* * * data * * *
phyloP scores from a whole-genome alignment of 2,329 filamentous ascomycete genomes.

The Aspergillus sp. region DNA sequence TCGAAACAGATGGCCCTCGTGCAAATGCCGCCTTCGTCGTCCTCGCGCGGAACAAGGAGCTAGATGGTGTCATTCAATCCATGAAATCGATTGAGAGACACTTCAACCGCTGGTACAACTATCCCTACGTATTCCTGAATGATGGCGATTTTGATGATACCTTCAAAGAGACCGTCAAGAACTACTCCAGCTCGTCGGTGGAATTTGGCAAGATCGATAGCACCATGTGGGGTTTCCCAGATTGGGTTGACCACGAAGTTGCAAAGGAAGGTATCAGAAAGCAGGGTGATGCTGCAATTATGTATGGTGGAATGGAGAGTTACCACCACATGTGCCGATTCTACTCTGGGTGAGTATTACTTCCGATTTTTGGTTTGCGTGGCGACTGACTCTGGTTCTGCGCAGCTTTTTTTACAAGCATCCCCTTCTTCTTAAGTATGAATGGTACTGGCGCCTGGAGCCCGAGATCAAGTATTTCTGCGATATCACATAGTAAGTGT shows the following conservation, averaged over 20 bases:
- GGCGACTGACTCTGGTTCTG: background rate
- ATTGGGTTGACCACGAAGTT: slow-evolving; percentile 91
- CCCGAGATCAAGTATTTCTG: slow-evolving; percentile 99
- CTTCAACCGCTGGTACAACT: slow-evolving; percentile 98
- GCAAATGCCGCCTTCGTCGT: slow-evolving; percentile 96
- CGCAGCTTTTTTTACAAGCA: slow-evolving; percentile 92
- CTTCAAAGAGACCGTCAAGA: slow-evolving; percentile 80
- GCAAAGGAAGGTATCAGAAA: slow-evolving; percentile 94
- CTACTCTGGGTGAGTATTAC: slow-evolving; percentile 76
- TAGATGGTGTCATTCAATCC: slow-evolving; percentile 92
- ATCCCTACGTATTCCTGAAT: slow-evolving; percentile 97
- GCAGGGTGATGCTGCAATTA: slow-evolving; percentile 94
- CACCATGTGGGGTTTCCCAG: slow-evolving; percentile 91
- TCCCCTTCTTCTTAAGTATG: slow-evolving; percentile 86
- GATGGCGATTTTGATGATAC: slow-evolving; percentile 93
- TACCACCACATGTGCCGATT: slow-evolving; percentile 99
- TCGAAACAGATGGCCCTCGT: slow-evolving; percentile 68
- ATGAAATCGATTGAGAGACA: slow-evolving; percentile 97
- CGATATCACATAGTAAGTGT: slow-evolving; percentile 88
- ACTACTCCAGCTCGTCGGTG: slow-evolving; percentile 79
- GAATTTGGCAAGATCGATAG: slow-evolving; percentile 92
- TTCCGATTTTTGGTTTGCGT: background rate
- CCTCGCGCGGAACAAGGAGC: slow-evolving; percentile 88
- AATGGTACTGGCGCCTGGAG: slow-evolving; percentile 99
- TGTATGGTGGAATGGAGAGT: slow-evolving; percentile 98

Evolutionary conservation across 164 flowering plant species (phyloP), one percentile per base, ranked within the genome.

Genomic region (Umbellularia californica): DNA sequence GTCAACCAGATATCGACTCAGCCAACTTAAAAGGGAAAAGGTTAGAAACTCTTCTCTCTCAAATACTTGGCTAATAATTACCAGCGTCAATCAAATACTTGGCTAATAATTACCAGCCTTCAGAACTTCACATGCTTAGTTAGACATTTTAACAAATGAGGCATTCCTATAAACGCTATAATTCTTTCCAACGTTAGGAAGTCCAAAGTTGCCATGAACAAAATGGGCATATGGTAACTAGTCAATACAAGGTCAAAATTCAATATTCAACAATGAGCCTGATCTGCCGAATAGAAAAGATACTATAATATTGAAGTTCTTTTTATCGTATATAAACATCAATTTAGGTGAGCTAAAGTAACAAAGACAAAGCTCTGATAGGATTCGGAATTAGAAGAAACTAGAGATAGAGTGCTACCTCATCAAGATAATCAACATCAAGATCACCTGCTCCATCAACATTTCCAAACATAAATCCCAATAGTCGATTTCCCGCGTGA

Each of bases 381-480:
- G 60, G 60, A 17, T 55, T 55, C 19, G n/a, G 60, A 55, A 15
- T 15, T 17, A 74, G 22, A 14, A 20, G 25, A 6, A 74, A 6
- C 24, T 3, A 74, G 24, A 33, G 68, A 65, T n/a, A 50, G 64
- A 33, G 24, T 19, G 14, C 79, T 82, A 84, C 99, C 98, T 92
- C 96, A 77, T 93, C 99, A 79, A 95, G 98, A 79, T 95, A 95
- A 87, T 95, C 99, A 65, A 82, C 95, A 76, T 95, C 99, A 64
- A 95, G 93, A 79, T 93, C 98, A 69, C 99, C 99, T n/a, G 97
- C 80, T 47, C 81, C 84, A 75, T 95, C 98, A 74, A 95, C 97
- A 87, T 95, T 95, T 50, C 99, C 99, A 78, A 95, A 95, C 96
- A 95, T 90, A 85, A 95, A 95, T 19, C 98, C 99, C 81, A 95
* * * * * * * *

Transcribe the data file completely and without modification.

phyloP scores from a whole-genome alignment of 2,329 filamentous ascomycete genomes.

The Aspergillus sp. region DNA sequence TCGAAACAGATGGCCCTCGTGCAAATGCCGCCTTCGTCGTCCTCGCGCGGAACAAGGAGCTAGATGGTGTCATTCAATCCATGAAATCGATTGAGAGACACTTCAACCGCTGGTACAACTATCCCTACGTATTCCTGAATGATGGCGATTTTGATGATACCTTCAAAGAGACCGTCAAGAACTACTCCAGCTCGTCGGTGGAATTTGGCAAGATCGATAGCACCATGTGGGGTTTCCCAGATTGGGTTGACCACGAAGTTGCAAAGGAAGGTATCAGAAAGCAGGGTGATGCTGCAATTATGTATGGTGGAATGGAGAGTTACCACCACATGTGCCGATTCTACTCTGGGTGAGTATTACTTCCGATTTTTGGTTTGCGTGGCGACTGACTCTGGTTCTGCGCAGCTTTTTTTACAAGCATCCCCTTCTTCTTAAGTATGAATGGTACTGGCGCCTGGAGCCCGAGATCAAGTATTTCTGCGATATCACATAGTAAGTGT shows the following conservation, averaged over 20 bases:
- GGCGACTGACTCTGGTTCTG: background rate
- ATTGGGTTGACCACGAAGTT: slow-evolving; percentile 91
- CCCGAGATCAAGTATTTCTG: slow-evolving; percentile 99
- CTTCAACCGCTGGTACAACT: slow-evolving; percentile 98
- GCAAATGCCGCCTTCGTCGT: slow-evolving; percentile 96
- CGCAGCTTTTTTTACAAGCA: slow-evolving; percentile 92
- CTTCAAAGAGACCGTCAAGA: slow-evolving; percentile 80
- GCAAAGGAAGGTATCAGAAA: slow-evolving; percentile 94
- CTACTCTGGGTGAGTATTAC: slow-evolving; percentile 76
- TAGATGGTGTCATTCAATCC: slow-evolving; percentile 92
- ATCCCTACGTATTCCTGAAT: slow-evolving; percentile 97
- GCAGGGTGATGCTGCAATTA: slow-evolving; percentile 94
- CACCATGTGGGGTTTCCCAG: slow-evolving; percentile 91
- TCCCCTTCTTCTTAAGTATG: slow-evolving; percentile 86
- GATGGCGATTTTGATGATAC: slow-evolving; percentile 93
- TACCACCACATGTGCCGATT: slow-evolving; percentile 99
- TCGAAACAGATGGCCCTCGT: slow-evolving; percentile 68
- ATGAAATCGATTGAGAGACA: slow-evolving; percentile 97
- CGATATCACATAGTAAGTGT: slow-evolving; percentile 88
- ACTACTCCAGCTCGTCGGTG: slow-evolving; percentile 79
- GAATTTGGCAAGATCGATAG: slow-evolving; percentile 92
- TTCCGATTTTTGGTTTGCGT: background rate
- CCTCGCGCGGAACAAGGAGC: slow-evolving; percentile 88
- AATGGTACTGGCGCCTGGAG: slow-evolving; percentile 99
- TGTATGGTGGAATGGAGAGT: slow-evolving; percentile 98

Evolutionary conservation across 164 flowering plant species (phyloP), one percentile per base, ranked within the genome.

Genomic region (Umbellularia californica): DNA sequence GTCAACCAGATATCGACTCAGCCAACTTAAAAGGGAAAAGGTTAGAAACTCTTCTCTCTCAAATACTTGGCTAATAATTACCAGCGTCAATCAAATACTTGGCTAATAATTACCAGCCTTCAGAACTTCACATGCTTAGTTAGACATTTTAACAAATGAGGCATTCCTATAAACGCTATAATTCTTTCCAACGTTAGGAAGTCCAAAGTTGCCATGAACAAAATGGGCATATGGTAACTAGTCAATACAAGGTCAAAATTCAATATTCAACAATGAGCCTGATCTGCCGAATAGAAAAGATACTATAATATTGAAGTTCTTTTTATCGTATATAAACATCAATTTAGGTGAGCTAAAGTAACAAAGACAAAGCTCTGATAGGATTCGGAATTAGAAGAAACTAGAGATAGAGTGCTACCTCATCAAGATAATCAACATCAAGATCACCTGCTCCATCAACATTTCCAAACATAAATCCCAATAGTCGATTTCCCGCGTGA

Each of bases 381-480:
- G 60, G 60, A 17, T 55, T 55, C 19, G n/a, G 60, A 55, A 15
- T 15, T 17, A 74, G 22, A 14, A 20, G 25, A 6, A 74, A 6
- C 24, T 3, A 74, G 24, A 33, G 68, A 65, T n/a, A 50, G 64
- A 33, G 24, T 19, G 14, C 79, T 82, A 84, C 99, C 98, T 92
- C 96, A 77, T 93, C 99, A 79, A 95, G 98, A 79, T 95, A 95
- A 87, T 95, C 99, A 65, A 82, C 95, A 76, T 95, C 99, A 64
- A 95, G 93, A 79, T 93, C 98, A 69, C 99, C 99, T n/a, G 97
- C 80, T 47, C 81, C 84, A 75, T 95, C 98, A 74, A 95, C 97
- A 87, T 95, T 95, T 50, C 99, C 99, A 78, A 95, A 95, C 96
- A 95, T 90, A 85, A 95, A 95, T 19, C 98, C 99, C 81, A 95